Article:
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Bhuiyan Primal Elements


Pradeep Mohanty

The presence of key words for the five natural elements forms an intrinsic part of the linguistic repertoire of any cultural group. This is essentially a means to cull together the fundamental and holistic articulation of that group with the multifarious expressions of nature. Language is the culling together of these expressions for communication. It may therefore be permissible to conclude that expressions for the five elements must be found in all languages of the world.

The presence of five elements as part of the worldview is known from time immemorial in the Indian tradition, more particularly in textual-based ones. The occurrence of the five elements in non-textual based traditions, such as tribal traditions, is less known. This chapter traces the presence of the five elements in the tradition of the Bhuiyans of Orissa which form an integral part of their socio-economic and magico-religious lives.

Of the various aboriginal tribes inhabiting the State of Orissa, the Bhuiyans of Keonjhar are anthropologically the most interesting. They are one of the few tribes whose different branches represent various stages of cultural evolution from the more or less primitive cultures of hill or Pauri Bhuiyans to the Hinduized Bhuiyans of the plains. The Bhuiyans are extensively distributed over the States of Bihar, West Bengal, Assam and Orissa, with vastly varying populations.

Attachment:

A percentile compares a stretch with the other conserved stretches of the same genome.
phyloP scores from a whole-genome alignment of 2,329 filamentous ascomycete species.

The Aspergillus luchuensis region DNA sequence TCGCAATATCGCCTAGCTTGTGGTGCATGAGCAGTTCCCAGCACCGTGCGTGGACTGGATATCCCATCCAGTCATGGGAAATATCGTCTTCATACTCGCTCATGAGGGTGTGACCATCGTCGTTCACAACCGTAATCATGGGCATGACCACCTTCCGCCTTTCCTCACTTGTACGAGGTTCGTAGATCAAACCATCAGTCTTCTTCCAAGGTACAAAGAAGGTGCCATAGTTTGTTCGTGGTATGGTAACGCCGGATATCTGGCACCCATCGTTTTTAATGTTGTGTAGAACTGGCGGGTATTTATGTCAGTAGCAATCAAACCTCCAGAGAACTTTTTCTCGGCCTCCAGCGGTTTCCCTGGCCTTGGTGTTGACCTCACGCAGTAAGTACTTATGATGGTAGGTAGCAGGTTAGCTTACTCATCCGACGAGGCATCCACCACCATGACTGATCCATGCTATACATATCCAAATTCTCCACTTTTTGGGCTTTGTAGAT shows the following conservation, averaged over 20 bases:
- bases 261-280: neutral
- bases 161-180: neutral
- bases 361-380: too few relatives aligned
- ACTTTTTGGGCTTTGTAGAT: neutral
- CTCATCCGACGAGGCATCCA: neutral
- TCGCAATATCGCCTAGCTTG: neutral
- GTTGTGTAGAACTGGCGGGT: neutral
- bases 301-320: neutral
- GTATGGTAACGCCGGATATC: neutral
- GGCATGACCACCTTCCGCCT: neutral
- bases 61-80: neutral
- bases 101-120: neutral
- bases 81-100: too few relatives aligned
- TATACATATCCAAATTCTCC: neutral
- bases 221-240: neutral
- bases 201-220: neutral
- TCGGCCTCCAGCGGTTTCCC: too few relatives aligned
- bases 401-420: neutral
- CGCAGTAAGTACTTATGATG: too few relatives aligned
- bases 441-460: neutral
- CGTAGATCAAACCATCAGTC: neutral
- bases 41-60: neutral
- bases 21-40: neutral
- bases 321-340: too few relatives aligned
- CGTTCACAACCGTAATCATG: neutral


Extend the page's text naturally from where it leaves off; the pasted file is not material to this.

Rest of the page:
In Orissa, they are found chiefly in two different stages of cultural development, i.e., the most primitive hill or Pauri Bhuiyans of Keonjhar, Sundergarh and Dhenkanal, and the more advanced Bhuiyans of the plains of Bamara and Gangapur. This chapter is based on the fieldwork carried out among the Pauri Bhuiyans of the Keonjhar district.

The Five Elements


The word bhuiyan seems to have been derived from the Sanskrit term bhumi meaning land. Hence the Bhuiyans designate themselves either as the autochthones or owners of the land. They have a legend supporting their association with land. This legend recounts how the Bhuiyans took one of the jars presented to them by the Dharam Devta (sun god) at the time of the creation of the earth and opening the jar how they found it was full of earth. So they treated earth to be their wealth and called themselves Bhuiyans. They thus developed strong ties with the land, which was considered to be the most sacred and revered, more than even the mother. The oath taken in trials is only by touching the earth and it is believed that if one utters falsehoods while holding soil in his hand, he will soon die.